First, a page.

During the last decade, it has become clearer that substance addiction is “a progressive, chronic, relapsing disease....One aspect of the disease of chemical dependency that is least understood is relapse... Relapse can occur at any point in recovery. The Governor's Council on Alcohol and Drug Abuse Programs.
Recognizing the long term implications of dealing with a a progressive, chronic, relapsing disease, Central City Concern (CCC), seeing a need for an organization focused solely on the recovery aspect of addiction, created and funded the Recovery Association Project (RAP) in 1999 through a one year grant from the federal Center for Substance Abuse Treatment (CSAT).
In 2004 CCC received a large 4 year CSAT grant to operate a recovery center and to provide psycho-social services for people in recovery. They used this grant to continue to fund RAP activities.
In 2005, CCC was chosen to administer the state funded Oregon Recovery Home (ORH) project. CCC used RAP to administer operations and they administered the financal side of the grant. This put RAP squarely in the center of Alcohol and Drug Free (ADFC) housing. Oregon Recovery Homes (ORH) is the largest alcohol and drug free housing provider in the state, housing over 1350 recovering addicts and their children (200) in 162 houses located across the state.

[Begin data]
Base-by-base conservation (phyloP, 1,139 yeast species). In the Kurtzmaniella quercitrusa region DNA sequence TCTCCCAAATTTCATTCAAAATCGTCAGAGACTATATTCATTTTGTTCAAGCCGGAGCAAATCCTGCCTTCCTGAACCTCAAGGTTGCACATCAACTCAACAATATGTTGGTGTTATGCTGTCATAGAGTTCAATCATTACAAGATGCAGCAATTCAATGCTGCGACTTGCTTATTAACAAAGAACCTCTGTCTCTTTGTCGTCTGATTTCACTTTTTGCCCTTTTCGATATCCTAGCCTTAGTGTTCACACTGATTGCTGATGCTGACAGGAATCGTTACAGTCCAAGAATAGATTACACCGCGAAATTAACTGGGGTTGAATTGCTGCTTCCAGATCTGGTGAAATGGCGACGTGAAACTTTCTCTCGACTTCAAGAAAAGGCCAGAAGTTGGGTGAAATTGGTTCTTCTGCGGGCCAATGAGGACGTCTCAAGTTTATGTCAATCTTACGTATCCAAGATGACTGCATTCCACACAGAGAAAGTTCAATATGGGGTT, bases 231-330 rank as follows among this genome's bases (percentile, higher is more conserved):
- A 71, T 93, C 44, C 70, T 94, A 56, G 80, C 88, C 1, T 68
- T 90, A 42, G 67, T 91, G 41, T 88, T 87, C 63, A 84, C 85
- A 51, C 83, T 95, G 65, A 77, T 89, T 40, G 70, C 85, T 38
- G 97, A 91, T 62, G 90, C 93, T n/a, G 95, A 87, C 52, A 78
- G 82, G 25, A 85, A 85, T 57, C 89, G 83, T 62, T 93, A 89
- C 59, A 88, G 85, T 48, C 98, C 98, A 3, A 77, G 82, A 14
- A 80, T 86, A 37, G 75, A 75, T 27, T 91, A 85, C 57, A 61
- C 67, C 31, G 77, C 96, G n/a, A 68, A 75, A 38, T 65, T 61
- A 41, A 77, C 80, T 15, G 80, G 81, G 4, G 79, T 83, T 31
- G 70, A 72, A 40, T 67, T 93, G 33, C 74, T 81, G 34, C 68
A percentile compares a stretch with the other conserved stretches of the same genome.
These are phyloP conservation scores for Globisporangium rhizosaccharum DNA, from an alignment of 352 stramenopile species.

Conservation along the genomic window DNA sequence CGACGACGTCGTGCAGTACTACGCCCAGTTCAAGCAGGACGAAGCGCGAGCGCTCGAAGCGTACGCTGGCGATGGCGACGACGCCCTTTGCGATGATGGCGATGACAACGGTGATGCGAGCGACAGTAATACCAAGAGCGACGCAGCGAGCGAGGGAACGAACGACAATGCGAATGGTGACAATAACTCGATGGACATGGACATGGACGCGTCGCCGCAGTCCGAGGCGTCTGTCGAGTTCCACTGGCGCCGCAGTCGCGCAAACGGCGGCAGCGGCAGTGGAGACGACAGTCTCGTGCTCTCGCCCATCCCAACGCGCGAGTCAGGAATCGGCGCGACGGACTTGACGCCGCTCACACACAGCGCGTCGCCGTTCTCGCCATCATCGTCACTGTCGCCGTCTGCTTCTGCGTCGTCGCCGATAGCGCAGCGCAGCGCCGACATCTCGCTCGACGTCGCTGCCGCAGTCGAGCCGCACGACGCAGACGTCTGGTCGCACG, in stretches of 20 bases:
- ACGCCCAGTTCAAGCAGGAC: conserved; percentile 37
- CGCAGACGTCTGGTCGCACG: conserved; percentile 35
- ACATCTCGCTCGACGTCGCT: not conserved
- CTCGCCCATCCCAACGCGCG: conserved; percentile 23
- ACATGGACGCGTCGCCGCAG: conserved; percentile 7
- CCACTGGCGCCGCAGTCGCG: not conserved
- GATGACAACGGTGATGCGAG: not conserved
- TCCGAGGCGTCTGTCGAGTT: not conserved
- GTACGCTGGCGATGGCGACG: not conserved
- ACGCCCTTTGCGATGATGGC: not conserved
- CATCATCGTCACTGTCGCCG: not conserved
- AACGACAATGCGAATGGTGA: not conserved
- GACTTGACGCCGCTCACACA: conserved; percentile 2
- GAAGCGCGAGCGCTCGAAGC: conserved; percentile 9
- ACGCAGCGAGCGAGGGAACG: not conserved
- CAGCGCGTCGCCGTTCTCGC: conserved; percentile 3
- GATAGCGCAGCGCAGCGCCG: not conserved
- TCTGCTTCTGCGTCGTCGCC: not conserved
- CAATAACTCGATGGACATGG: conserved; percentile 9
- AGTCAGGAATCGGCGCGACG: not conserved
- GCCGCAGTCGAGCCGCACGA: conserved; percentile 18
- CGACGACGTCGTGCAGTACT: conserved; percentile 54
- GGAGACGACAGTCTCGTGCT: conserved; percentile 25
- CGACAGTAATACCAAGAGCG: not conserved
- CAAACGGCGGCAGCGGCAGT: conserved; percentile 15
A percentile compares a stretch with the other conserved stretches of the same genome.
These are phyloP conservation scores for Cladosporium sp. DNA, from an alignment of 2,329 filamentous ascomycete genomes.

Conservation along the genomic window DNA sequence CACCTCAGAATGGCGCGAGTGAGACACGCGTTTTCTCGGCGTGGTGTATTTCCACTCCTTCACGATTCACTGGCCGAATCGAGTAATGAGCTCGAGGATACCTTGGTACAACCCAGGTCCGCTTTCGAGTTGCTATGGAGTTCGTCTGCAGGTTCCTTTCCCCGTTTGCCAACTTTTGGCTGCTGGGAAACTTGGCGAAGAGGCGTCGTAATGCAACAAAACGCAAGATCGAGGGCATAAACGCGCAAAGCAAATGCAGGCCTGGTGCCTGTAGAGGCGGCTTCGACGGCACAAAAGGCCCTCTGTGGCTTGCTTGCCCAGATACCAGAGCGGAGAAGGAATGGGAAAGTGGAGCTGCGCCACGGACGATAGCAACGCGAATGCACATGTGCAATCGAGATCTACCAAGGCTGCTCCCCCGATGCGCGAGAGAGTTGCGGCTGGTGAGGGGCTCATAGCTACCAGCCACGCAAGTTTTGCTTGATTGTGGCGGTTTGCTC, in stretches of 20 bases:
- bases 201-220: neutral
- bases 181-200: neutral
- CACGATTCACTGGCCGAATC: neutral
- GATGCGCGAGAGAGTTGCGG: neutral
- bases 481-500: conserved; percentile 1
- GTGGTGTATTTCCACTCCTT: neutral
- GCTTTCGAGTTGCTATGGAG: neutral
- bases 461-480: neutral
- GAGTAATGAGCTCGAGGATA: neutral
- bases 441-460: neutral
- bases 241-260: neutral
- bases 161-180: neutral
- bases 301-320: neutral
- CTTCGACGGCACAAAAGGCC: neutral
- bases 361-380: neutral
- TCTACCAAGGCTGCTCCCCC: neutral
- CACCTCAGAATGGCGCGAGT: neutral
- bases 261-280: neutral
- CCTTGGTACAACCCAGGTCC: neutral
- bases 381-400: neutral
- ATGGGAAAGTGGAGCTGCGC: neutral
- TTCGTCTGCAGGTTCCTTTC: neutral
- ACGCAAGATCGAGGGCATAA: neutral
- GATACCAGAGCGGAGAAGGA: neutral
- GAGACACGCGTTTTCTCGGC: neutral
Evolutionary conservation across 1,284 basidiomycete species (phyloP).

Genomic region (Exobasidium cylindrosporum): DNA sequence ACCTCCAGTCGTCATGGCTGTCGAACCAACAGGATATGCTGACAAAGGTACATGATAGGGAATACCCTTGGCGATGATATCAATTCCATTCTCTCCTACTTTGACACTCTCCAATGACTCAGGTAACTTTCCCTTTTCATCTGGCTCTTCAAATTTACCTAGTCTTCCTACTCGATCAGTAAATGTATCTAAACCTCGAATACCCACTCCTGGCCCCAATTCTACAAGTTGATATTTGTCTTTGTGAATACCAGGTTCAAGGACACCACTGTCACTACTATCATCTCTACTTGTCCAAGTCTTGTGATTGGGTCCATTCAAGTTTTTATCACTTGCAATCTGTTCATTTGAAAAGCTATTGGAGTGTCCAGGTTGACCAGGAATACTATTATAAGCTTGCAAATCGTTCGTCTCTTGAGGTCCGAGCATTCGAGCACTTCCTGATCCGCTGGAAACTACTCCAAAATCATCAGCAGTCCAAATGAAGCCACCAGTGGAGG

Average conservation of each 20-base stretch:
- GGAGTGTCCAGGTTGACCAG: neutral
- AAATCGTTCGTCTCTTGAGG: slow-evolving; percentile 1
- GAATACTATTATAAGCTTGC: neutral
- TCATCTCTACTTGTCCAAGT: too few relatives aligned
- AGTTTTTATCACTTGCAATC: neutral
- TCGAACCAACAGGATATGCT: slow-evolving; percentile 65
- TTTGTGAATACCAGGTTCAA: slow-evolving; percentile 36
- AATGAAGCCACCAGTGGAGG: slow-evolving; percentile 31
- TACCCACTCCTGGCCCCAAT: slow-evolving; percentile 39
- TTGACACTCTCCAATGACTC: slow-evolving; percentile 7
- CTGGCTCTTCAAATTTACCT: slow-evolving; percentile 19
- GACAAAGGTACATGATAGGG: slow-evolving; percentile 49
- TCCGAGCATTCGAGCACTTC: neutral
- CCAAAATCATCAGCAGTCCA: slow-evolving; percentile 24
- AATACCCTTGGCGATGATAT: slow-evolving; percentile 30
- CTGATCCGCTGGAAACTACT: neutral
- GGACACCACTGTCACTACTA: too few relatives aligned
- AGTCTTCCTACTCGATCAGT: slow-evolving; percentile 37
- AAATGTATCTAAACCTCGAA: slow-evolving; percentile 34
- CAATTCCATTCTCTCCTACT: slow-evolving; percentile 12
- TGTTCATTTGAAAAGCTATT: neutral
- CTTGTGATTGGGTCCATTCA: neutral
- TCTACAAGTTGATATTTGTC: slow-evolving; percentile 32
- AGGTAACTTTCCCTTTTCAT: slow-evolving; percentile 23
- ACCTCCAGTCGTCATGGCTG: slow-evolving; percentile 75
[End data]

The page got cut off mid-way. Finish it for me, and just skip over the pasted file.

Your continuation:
RAP ran the ORH contract for eight years. During that time, RAP developed significant experience in the "self-sufficient, democratically run, supportive recovery housing model." RAP grew the number of houses from 110 to 168 and the number of people served from 900 to 1350. RAP was able to maintain and stabilize the system through the 2008 recession with its high unemployment.
In the meantime, RAP also started exploring the possibility of providing housing, using the "self-sufficient, democratically run, supportive recovery housing model" for other at-risk populations, including domestic violence survivors, chronically homeless women and children, and people using medicated assisted treatment methods for dealing with addiction. In recognition of the potential for using this model with these populations, RAP has developed contracts with Clackamas and Multnomah Counties targeted at these populations and received grants from the Collins Foundation and the Meyer Memorial Trust. RAP presently has 110 beds in the Tri-County Area.